September

It’s nine days into the month of September and already there are signs of fall including some trees starting to change color, leaves covering the ground under others, and night temperatures falling into the low 40’s. Where did the summer go?

The squash was taken out by bugs, the tomatoes have been attacked by every type of disease imaginable, but we’re still eating the tomatoes that have developed and the lettuce that was planted in May. Who knew we’d still be eating lettuce in September from a May planting?

The broccoli, cauliflower, and potatoes have done fine while the raspberries were abundant and the blueberries were non-existent. Throughout the ups and downs of the dramatic weather swings, the perennials kept growing and flourishing.

PicMonkey Collage

Now the fall cleanup and prep work for next season starts. Besides the normal cleanup, we added a new raspberry bed, removed a bed of day lilies for a new planting bed, and I’m trying to come up with a plan to enrich the soil in the raised beds. And, of course, I’ve been moving plants – it’s fall and that is what gardeners do, right?

The Quiltsewing/quilting bug hit me earlier this year so I’ve started two small quilts and have been sewing, using the embroidery machine for some blocks, and putting blocks together in between gardening sessions.

I also took on a Master Gardener project helping a group resurrect the Forest Glade Cemetery Chapel Garden that has been neglected for quite a while but has good bones.

Project

So, before I run out of energy, does anyone have any suggestions for improving the soil in raised beds that has worked for you? All feedback is welcome and appreciated.

Now we’re off on a short trip with our granddaughter to see Mt. Washington. Hey, you have to enjoy this fall weather before the snow flies. 🙂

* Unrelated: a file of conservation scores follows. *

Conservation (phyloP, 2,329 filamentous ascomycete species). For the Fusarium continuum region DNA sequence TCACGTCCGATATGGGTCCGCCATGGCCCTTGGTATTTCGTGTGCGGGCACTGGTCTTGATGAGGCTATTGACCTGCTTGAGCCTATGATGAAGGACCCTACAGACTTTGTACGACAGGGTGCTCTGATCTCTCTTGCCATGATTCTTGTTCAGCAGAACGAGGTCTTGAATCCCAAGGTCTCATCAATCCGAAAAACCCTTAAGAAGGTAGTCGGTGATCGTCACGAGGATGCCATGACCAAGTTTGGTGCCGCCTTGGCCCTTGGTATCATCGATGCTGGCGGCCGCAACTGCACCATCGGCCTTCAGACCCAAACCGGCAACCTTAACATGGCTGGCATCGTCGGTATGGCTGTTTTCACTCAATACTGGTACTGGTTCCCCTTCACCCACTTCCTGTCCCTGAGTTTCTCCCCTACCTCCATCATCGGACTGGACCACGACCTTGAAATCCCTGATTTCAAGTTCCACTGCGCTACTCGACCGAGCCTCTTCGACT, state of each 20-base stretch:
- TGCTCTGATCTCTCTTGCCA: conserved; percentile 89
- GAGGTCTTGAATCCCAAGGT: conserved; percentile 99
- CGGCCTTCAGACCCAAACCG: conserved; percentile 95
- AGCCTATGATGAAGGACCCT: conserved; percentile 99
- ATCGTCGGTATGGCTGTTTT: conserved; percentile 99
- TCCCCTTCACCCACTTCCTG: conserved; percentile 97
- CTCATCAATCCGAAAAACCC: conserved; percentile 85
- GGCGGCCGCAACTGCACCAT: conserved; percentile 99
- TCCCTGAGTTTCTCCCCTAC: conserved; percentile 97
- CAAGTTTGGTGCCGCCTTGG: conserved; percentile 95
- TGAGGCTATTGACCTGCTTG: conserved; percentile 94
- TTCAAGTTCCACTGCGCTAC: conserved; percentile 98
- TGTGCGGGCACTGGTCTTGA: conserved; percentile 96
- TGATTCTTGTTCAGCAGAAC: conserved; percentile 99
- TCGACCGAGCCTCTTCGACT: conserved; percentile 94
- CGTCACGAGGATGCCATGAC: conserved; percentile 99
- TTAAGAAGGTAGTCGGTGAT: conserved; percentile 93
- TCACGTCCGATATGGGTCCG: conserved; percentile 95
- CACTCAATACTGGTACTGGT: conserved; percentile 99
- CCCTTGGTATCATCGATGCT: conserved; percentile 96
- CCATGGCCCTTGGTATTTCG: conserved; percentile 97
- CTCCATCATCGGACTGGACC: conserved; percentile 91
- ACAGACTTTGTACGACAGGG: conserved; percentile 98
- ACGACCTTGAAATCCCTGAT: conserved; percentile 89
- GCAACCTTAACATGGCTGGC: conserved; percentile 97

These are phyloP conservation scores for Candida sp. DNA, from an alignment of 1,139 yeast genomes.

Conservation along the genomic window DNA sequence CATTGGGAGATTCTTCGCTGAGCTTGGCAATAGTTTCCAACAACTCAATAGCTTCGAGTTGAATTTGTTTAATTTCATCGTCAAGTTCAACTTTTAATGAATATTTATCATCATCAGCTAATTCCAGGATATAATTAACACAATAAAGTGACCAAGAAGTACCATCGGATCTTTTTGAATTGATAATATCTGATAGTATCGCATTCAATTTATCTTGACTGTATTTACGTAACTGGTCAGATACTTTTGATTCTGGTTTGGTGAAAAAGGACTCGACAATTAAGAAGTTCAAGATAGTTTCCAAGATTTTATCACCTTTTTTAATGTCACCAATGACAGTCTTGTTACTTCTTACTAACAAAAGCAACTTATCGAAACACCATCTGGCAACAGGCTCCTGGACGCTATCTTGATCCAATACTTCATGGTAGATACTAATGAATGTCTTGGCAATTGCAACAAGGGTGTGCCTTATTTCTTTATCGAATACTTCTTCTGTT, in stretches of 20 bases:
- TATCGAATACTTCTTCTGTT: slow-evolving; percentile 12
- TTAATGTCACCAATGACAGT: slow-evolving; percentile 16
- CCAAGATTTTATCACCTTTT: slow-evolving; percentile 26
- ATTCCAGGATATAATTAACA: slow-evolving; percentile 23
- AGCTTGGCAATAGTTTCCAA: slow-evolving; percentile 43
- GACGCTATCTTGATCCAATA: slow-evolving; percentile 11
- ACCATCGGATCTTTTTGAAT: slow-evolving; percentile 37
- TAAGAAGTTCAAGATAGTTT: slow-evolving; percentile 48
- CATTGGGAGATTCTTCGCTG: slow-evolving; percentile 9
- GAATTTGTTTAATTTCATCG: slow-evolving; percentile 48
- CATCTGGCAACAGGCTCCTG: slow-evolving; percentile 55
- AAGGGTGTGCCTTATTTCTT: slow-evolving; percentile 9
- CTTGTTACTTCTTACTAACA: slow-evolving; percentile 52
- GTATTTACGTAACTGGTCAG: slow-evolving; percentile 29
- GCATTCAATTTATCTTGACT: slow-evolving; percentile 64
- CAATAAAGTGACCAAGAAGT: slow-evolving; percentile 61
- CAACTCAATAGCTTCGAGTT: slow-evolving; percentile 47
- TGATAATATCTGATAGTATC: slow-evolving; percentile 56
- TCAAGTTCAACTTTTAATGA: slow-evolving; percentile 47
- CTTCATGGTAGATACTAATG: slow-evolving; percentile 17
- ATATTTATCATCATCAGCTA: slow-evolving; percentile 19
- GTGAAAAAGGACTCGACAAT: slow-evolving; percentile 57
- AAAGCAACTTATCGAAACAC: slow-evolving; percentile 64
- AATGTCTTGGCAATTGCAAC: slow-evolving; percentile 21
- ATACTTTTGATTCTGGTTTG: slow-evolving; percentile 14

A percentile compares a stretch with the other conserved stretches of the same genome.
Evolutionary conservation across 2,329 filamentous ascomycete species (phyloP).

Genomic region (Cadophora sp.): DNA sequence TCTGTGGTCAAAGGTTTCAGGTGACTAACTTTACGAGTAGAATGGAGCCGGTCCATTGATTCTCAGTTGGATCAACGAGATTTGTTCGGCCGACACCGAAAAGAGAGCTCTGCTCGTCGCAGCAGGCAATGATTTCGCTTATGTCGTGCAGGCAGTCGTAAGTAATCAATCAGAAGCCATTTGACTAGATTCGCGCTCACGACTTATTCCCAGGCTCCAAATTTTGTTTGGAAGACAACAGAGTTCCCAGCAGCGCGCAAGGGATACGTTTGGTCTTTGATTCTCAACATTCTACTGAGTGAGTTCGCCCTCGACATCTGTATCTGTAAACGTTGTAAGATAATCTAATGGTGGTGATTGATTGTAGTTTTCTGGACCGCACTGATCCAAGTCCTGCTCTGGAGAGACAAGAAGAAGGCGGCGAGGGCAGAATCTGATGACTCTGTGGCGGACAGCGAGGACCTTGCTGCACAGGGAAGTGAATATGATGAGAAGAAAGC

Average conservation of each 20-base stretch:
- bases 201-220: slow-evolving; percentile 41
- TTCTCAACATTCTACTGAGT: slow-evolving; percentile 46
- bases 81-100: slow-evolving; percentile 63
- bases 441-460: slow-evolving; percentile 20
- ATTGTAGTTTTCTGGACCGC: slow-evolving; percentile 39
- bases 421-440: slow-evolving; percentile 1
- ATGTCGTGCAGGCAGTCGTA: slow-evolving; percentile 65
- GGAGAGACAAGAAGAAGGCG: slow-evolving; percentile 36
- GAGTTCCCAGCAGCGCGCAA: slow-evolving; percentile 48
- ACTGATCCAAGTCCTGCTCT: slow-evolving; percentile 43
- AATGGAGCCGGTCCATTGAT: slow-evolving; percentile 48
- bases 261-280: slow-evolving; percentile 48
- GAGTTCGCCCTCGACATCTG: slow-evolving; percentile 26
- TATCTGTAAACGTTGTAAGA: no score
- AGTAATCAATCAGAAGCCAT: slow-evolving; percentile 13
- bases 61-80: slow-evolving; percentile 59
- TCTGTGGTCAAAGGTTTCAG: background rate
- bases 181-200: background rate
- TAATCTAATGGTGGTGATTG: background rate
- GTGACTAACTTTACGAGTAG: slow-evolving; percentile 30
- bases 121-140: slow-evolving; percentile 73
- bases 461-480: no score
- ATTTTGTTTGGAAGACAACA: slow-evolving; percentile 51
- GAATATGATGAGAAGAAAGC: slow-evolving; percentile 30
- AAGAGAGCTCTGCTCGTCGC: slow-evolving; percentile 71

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About Judy @ NewEnglandGardenAndThread

Master Gardener who enjoys gardening, quilting, photography, and traveling.
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23 Responses to September

  1. Many years ago Jen and I had redone that bed (Jen’s design) at Forest Galde, before it was filled with burning bushes which we removed. We maintained it for a few years until the town told us they had someone else to do it. Now when I drive by it’s sad to see how it looks today. Good luck with it and remember the maintence is the key

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  2. pbmgarden says:

    Judy, I’ve always heard if you want something done, give it to a busy person because they’ll find a way to accomplish it. Good luck with the Master Gardener project–seems like a challenge, but an important one.

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  3. Forest Glade Cemetery Chapel Garden that has been neglected for quite a while…what a kind soul you are helping restore this. This will be beautiful when it is beautify. I hope you show us pics when it is finished.

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  4. Hi I might also mention that as you are standing at the garden looking at the gate near the road off to the right in that group of evergreens you’ll notice that one limbs whos’ foliage look different from the rest of the plant, almost like a pom-pom sticking out. (if it is still there) I always assumed it was some kind of reversion to the parent plant. please let me know if it is still there.